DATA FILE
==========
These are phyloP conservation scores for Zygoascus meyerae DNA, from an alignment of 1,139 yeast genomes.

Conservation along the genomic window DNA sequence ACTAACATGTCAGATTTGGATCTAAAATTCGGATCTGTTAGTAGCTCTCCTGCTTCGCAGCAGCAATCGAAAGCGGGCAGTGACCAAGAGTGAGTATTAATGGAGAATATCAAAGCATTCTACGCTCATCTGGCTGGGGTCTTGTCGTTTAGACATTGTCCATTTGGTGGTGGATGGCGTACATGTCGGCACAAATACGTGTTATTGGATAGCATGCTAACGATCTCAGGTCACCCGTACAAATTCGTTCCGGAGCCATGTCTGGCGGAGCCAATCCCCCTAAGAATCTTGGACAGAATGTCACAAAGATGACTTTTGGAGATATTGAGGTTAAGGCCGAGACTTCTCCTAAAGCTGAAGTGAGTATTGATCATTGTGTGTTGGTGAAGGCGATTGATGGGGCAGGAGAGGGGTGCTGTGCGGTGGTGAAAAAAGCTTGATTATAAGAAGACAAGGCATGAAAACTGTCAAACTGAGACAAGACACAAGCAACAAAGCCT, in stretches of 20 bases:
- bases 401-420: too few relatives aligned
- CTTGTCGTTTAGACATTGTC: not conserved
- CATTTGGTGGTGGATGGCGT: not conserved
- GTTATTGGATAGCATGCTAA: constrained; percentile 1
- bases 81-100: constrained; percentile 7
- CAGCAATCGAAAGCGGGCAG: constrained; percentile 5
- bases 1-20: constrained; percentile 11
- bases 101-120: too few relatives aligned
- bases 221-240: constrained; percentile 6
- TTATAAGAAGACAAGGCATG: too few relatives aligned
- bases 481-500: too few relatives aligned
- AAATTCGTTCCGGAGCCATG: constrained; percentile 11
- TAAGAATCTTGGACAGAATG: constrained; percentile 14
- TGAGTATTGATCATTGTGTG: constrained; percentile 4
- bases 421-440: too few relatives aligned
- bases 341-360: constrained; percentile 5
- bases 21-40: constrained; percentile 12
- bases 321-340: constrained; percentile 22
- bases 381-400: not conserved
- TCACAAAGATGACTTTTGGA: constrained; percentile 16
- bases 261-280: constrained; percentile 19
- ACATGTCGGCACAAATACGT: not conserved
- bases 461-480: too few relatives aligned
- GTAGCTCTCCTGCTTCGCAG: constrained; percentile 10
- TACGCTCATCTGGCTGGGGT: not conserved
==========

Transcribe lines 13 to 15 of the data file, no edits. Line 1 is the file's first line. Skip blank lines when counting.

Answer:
- bases 481-500: too few relatives aligned
- AAATTCGTTCCGGAGCCATG: constrained; percentile 11
- TAAGAATCTTGGACAGAATG: constrained; percentile 14